As shown in the gallery above, on enrolling a Samsung device you’re prompted with not one, but two system notifications. The first is the agreement to Samsung’s terms (presumably due to Miradore using their APIs) and the second to agree to allowing Miradore to administer the device. Once enrolled the devices show up on the devices dashboard and are ready to receive their relevant MDM profiles.
Admittedly, Miradore does not provide a whole lot of options around the profiles they provide. Android is primarily limited to password enforcement and WIFI configuration. Samsung – through Enterprise APIs – allow a little more on their Android devices in that you can deploy Exchange email configurations or put the device into Kiosk Mode.
Apple and Windows Phone are better by comparison, offering roaming settings, basic restrictions, VPN configuration and device encryption, amongst other options. The offering around profiles certainly can’t compete with some of the top EMM providers in the market, but Miradore are adding features regularly and they’re definitely improving (since April alone I’ve seen a whole range of new features and functionality).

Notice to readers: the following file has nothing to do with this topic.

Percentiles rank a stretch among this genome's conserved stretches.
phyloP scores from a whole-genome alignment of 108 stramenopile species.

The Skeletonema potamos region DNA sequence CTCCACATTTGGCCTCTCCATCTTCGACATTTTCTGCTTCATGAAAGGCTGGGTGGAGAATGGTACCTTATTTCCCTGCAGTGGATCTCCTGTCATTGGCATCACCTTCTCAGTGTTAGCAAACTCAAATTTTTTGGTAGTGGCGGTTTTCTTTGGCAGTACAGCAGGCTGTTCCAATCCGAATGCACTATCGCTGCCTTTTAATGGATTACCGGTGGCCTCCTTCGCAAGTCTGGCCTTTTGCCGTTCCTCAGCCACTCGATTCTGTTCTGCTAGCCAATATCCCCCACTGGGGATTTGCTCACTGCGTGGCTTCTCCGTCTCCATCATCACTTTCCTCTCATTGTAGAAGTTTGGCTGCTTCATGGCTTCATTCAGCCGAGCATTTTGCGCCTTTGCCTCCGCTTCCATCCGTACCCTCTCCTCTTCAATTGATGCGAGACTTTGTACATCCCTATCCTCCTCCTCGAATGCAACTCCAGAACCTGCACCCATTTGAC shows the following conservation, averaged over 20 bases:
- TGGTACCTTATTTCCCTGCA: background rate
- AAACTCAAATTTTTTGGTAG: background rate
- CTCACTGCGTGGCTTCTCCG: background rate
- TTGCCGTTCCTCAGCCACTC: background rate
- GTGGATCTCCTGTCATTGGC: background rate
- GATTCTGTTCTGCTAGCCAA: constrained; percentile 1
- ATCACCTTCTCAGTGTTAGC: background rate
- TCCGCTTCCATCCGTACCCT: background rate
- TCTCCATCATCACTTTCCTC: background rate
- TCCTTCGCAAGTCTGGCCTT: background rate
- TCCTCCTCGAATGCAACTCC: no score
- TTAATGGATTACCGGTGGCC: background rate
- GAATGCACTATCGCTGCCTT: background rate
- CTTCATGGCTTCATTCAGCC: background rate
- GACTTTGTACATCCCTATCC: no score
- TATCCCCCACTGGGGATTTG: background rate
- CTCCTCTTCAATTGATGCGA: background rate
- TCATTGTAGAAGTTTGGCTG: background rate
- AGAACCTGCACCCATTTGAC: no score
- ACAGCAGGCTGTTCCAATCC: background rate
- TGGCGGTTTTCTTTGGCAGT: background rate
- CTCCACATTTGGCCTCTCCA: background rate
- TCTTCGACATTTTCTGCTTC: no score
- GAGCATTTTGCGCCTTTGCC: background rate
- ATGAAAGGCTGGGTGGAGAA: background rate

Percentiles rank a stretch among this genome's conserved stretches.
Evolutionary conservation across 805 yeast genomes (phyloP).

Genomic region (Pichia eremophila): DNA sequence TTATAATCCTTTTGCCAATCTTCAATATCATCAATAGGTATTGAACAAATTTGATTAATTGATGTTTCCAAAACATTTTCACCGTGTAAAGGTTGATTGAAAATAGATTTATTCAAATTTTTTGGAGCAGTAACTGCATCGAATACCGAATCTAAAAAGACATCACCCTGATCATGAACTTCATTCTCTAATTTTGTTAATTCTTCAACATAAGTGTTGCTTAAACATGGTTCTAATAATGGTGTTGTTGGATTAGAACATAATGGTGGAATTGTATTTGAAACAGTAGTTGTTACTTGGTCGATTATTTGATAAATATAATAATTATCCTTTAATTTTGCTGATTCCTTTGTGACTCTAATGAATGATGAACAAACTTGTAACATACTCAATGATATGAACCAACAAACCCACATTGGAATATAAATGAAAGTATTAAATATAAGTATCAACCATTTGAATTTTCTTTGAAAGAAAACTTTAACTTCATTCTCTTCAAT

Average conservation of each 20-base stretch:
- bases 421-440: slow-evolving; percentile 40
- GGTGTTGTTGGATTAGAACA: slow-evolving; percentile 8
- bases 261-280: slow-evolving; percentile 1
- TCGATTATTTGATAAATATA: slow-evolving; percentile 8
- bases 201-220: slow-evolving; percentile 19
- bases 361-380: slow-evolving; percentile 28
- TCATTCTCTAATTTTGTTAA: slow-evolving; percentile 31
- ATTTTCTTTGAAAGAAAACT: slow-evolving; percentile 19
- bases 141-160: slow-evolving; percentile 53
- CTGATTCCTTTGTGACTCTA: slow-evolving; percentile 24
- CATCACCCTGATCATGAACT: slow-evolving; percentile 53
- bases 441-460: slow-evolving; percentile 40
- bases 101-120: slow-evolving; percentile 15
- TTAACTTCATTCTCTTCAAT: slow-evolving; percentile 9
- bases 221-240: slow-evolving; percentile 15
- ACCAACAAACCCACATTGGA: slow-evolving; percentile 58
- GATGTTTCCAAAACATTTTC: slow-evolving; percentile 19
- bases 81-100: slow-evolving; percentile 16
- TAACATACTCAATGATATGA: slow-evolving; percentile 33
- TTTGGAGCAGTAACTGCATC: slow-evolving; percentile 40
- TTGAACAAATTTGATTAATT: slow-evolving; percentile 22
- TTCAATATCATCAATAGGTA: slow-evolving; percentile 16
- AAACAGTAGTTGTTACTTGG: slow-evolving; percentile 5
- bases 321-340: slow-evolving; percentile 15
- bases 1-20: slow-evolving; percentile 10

For now the policies available are adequate for basic management of devices and are quite easy to configure and deploy, as shown:
Configuring a profile:
Deploying a profile:
The profiles deploy quickly and provide the functionality advertised. Once applied, it’s easy to forget the device is being managed at all; Miradore sits in the background whirring away, allowing the user of the device to get on with what they want to do.
Whilst end users may have nothing more to do with Miradore once enrolled, the same cannot be said for the platform Administrator(s). Miradore provides a nice, clean dashboard showing a high-level overview of the devices enrolled along with some basic information associated with them (some of which is applied manually, but certainly not everything).